It was originally meant to be a sort of indoor garden, an oasis in a big city. Instead, the Paris museum gallery that held eight of Claude Monet's shimmering "water lilies" paintings was drab and sunless, with a low ceiling.
Now, the Orangerie Museum is getting a major overhaul. When work is finished in fall 2004, the museum will show off the paintings the way Monet wanted them to be seen: under skylights, their watery blue-green hues changing color as the sun shifts overhead.
"The heart of this project was to find a way to bring the water lilies back into natural light," said Olivier Brochet, the architect behind the project.
A glass roof will let the light in. New doors will let people stroll straight into the water lilies rooms from the Tuileries Gardens, with its shady gravel pathways and a pool where children float sailboats.
These days, the Orangerie's corner of the tranquil garden is a bustling work site. On its upper window ledges, workers smash out panes of glass and toss wooden planks into a trash bin.
The museum has been closed since January 2000, with most of its paintings on a worldwide tour. The water lilies' panels, built into the walls, couldn't travel with the rest of the collection.
Monet painted hundreds of works of water lilies; eight of the most famous are housed in the Orangerie. For the last three decades of his life, Monet's main subject was his front yard in the small French town of Giverny, with its lily-filled pond, Japanese bridge and weeping willows.
Capturing natural light was the Impressionist painter's lifelong obsession. He painted his subjects at all times of day, helping popularize the art of painting in open air. Before Monet's time, artists generally did sketches outside, but saved the difficult work of painting for the studio.
When the renovation is finished, the Orangerie will pay tribute to Monet's love of light by turning it back into a greenhouse -- the building's original use. The square stone structure once sheltered the garden's delicate orange trees in the winter.
During World War I, the building was used to store equipment and house soldiers. Near the end of the war, Monet wrote his friend Georges Clemenceau, the French prime minister, and told him that he was close to finishing a few water lilies paintings that he would sign the day the Allies announced victory.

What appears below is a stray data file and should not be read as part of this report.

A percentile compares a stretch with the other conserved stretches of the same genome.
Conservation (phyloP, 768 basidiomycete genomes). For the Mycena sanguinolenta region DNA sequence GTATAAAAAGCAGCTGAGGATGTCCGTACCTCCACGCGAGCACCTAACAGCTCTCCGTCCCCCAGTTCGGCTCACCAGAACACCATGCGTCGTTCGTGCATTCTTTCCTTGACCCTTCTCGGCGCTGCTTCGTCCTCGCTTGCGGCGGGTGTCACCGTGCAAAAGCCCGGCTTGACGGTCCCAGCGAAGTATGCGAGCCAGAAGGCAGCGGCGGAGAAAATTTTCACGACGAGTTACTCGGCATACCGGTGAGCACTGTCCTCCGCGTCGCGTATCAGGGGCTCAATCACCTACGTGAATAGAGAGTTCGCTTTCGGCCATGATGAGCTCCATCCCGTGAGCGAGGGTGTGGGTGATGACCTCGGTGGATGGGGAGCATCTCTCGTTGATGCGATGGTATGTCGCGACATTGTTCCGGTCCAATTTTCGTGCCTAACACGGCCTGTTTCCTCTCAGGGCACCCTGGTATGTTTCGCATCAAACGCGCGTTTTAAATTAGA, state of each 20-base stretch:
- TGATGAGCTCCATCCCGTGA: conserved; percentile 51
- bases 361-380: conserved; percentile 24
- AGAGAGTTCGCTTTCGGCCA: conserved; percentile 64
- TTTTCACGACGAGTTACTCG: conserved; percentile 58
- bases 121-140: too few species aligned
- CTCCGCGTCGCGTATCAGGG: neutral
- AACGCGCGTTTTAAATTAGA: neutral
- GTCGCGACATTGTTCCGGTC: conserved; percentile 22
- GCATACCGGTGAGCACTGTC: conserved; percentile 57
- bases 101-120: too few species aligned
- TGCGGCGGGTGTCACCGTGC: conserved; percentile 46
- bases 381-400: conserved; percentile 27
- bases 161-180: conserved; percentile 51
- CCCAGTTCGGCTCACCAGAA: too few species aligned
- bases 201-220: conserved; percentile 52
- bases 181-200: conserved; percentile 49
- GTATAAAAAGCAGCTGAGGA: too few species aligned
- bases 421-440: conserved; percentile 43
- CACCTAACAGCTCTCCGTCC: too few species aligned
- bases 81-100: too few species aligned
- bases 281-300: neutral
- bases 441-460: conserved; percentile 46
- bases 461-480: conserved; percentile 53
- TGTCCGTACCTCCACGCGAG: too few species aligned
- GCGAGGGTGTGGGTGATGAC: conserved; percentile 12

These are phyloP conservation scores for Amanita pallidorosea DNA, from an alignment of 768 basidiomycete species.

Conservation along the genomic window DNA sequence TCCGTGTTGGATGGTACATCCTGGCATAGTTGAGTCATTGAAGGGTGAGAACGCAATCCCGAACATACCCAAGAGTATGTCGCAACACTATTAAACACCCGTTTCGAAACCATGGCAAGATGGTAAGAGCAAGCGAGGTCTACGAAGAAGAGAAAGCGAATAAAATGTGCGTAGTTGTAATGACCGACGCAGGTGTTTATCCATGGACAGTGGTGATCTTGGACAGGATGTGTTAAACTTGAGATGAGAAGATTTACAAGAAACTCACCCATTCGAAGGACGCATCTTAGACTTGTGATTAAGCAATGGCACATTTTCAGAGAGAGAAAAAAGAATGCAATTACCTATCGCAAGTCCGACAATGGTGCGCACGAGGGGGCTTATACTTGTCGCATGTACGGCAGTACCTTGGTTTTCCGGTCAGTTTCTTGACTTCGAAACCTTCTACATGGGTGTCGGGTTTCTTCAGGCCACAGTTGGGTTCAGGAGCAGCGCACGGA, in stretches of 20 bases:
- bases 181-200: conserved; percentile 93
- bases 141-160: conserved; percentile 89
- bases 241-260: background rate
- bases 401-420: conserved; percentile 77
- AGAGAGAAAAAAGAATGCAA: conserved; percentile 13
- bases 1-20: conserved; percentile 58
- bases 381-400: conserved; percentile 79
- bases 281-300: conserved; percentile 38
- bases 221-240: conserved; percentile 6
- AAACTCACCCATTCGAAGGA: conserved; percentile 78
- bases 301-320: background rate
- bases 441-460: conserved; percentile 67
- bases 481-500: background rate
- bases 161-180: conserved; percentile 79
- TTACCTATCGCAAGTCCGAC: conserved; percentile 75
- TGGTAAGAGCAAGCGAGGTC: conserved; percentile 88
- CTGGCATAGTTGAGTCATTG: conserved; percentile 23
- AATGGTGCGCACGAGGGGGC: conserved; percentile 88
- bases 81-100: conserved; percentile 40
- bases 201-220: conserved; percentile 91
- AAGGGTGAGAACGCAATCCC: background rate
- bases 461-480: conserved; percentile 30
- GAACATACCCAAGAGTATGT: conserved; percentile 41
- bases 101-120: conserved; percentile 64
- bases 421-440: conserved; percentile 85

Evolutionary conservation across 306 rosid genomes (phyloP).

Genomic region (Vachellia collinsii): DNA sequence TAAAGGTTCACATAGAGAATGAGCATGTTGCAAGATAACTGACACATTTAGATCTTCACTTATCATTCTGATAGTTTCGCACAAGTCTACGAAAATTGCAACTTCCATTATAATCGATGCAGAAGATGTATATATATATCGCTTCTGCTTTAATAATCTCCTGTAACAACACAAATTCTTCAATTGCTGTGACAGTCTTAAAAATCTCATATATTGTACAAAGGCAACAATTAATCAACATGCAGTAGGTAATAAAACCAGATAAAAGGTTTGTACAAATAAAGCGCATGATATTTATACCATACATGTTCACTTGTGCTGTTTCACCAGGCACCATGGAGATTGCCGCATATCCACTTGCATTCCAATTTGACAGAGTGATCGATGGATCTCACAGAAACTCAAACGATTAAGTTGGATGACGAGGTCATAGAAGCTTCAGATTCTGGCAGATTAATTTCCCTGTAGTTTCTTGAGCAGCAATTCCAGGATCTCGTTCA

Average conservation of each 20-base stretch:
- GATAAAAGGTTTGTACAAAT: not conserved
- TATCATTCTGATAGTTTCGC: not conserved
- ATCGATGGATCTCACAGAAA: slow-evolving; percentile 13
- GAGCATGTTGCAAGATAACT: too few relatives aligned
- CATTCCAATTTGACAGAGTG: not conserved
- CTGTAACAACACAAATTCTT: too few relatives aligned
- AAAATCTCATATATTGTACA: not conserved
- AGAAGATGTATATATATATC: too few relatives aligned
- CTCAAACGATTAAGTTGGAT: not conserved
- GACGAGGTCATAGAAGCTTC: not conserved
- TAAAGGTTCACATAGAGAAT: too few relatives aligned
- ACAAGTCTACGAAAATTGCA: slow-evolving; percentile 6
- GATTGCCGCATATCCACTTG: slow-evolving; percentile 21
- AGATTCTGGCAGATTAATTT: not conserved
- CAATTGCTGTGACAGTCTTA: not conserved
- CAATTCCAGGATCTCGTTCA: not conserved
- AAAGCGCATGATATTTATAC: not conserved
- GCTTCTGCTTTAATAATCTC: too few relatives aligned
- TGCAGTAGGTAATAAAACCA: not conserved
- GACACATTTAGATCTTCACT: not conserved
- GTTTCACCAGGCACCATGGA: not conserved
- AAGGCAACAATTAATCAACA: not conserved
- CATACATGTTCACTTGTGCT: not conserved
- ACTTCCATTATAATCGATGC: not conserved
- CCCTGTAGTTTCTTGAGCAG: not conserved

The paintings were Monet's soothing gift to a "traumatized France," said Pierre Georgel, museum curator. Monet and Clemenceau chose the Orangerie as the site for the gallery.
"Monet's donation of the water lilies to France remains one of the great moments of French cultural history," Georgel said.
When the exhibition opened in 1927, the building still had a greenhouse ceiling, and it was filled with sunshine. The gallery became one of the pilgrimage sites for Impressionist painting -- French painter Andre Masson praised it in a widely cited 1952 article as the "Sistine Chapel of Impressionism."
But a brutal renovation in the 1960s deprived the lilies of their life force. To make room for a major donation of paintings, architects added a second floor by cutting the space in two horizontally with a concrete slab.
The drab setting didn't keep visitors away. The small-scale museum, despite its faults, seemed accessible compared to the capital's other museums, like the cavernous Louvre, home to the Mona Lisa and Winged Victory. The Louvre had 5.7 million visitors last year; in 1998, the more intimate Orangerie had slightly more than 503,000.
The new $25-million renovation will undo some of the damage from the initial one. Builders will tear down the second floor. To make room for other paintings in the collection, including works by Paul Cezanne and Pablo Picasso, they'll dig new rooms underneath the gardens.
In the two water lilies rooms, treated-glass roof panes and a conical shade poised overhead will protect the paintings from direct sun while letting in the pale northern light that was Monet's inspiration.
Monet didn't live to see his exhibition open in the Orangerie. He died a year before the gallery opened. Today, the rooms are a dusty work site, and the paintings are hidden behind protective wooden cages. When the gallery reopens, museum officials hope that it will once again live up to Monet's vision: "a tranquil asylum for peaceful meditation."